I was cycling alone because our club has cancelled all activities. I am happy that so far, here in the Netherlands we are not (or not yet) in total lockdown and still able to get out on our bikes so long as we keep 1.5m distance from each other. It makes you wonder how long that will continue though. In Spain, they said that one of the reasons that cycling is banned is that if cyclists have an accident then that is an extra strain on emergency and health services. That is certainly something to bear in mind, and perhaps a good idea of take a few less risks (resist trying to jump over that log which is maybe just too high) and not going too far from road (ambulance) access (the Veluwe being one of the few areas of the Netherlands where that is actually possible). If you do go cycling on your own, an app like Beacon is a good way for your family to see where you are. Google Maps location sharing is often inaccurate when you're not in a city. 

Cycling and mountain biking keeps you fit, boosts your immune system, helps you make vitamin D (critical for your immune system) and increases your lung capacity.


Flooded heathland

This peaceful lake isn't a lake at all, but a patch of heathland and grassland which had flooded. We have had so much rain in the last week, indeed the whole month, that everything is incredibly sodden. Despite the sandy ground, the water just could not get away fast enough. We made a detour around the 'lake', following a thin animal track through the woods until we came back onto a normal track and skirted around the edge of the water. The normally dry path was crossed with small streams, which looked innocent enough until my companion crossed one and discovered that it was much deeper than it looked, and he got completely soaked up to his middle. Unfortunately for him, but conveniently for me, at that point we decided that the flooding made it impossible to go on, so he had no choice but to come back through the water for a second time. From that point on, we were much more wary, skirting around the outside of the scary looking puddles, but after a while we were off the sand and onto soils with much more clay and loam, and then it was just incredibly muddy. A couple of weeks ago my nice chunky winter back tyre had given up the ghost, and I had replaced it with one which was a bit faster but no match for these conditions, so from time to time my wheels literally just spun round and I had no option but to get off and walk a few metes until I was on something approaching dry land again. It was hard work and when we approached Wageningen with the option of an extra loop or not, my shoulders, aching from trying to steer though all that liquid mud, definitely prompted me to head for home.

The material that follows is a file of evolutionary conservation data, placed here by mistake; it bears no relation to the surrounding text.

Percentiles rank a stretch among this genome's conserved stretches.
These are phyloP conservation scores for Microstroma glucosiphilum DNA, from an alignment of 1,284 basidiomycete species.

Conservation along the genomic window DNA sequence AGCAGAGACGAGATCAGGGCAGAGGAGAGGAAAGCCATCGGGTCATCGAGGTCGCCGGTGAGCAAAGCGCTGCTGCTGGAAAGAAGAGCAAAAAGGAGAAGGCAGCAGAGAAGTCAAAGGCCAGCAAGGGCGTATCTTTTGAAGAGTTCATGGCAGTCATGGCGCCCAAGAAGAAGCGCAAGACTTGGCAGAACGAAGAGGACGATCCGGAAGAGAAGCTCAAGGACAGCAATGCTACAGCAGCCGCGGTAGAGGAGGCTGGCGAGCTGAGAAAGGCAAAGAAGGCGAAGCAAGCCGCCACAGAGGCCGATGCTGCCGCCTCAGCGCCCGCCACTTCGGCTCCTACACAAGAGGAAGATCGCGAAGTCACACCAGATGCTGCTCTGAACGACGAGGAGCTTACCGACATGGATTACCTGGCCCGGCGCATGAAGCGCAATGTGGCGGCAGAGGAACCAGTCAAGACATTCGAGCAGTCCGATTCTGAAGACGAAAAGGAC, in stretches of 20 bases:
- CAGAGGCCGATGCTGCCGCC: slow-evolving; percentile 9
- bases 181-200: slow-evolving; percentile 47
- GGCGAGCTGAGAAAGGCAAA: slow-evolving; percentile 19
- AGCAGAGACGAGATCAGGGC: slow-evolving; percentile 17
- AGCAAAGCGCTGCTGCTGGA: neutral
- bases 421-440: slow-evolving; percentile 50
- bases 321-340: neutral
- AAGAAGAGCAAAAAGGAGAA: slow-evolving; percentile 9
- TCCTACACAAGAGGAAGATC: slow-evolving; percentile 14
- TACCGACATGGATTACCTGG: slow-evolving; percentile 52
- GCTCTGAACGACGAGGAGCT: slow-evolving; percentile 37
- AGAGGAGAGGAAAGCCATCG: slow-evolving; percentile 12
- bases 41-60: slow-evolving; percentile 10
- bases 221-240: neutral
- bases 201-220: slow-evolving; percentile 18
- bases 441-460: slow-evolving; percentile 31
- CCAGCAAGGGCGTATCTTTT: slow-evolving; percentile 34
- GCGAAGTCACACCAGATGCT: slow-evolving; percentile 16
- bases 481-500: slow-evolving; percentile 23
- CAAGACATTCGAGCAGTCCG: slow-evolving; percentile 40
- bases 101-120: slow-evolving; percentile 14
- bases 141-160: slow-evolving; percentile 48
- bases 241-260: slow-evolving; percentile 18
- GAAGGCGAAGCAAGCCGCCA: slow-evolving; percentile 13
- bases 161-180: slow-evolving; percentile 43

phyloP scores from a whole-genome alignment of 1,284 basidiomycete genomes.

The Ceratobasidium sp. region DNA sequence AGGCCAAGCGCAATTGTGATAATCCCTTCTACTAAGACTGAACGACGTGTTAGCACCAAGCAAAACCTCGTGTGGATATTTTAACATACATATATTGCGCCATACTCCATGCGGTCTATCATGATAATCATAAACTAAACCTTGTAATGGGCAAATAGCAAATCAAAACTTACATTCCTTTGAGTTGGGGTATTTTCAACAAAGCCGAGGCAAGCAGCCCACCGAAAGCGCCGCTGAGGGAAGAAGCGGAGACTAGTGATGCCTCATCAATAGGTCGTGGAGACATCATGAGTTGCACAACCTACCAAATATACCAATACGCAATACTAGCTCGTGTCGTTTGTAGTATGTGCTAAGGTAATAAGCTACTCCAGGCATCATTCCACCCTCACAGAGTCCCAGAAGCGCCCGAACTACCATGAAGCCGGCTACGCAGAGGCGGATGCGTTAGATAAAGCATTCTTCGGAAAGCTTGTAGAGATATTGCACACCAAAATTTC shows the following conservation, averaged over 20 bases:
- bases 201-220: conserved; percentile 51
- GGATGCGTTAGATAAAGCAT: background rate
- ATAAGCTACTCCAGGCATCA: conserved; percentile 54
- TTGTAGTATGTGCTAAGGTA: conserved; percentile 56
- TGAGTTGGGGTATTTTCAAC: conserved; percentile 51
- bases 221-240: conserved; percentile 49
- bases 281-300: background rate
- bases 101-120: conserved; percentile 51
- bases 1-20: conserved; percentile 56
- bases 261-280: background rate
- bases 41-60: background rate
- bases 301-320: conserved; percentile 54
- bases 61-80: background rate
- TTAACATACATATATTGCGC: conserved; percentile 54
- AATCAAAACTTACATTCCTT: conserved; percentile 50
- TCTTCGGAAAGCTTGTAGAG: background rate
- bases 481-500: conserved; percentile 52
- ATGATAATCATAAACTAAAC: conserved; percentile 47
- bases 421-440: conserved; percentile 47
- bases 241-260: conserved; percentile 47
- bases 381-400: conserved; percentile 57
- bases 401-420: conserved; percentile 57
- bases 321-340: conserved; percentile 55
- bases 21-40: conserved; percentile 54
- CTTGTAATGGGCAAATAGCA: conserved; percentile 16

Muddy bike


Winter Trees

This photo was taken on the Amerongen section of the Heuvelrug trails. It was actually quite spring-like with blue skies and mild weather, but that's not anything that a bit of high contrast black and white couldn't fix

Winter(tour) is coming

It is less than a month to go until the Wageningen Winter Tour! On the Friday after Christmas, 27th December, our club will be organising the annual winter tour. You can read about it here. It is is always a great event, so make sure you put it in your diary.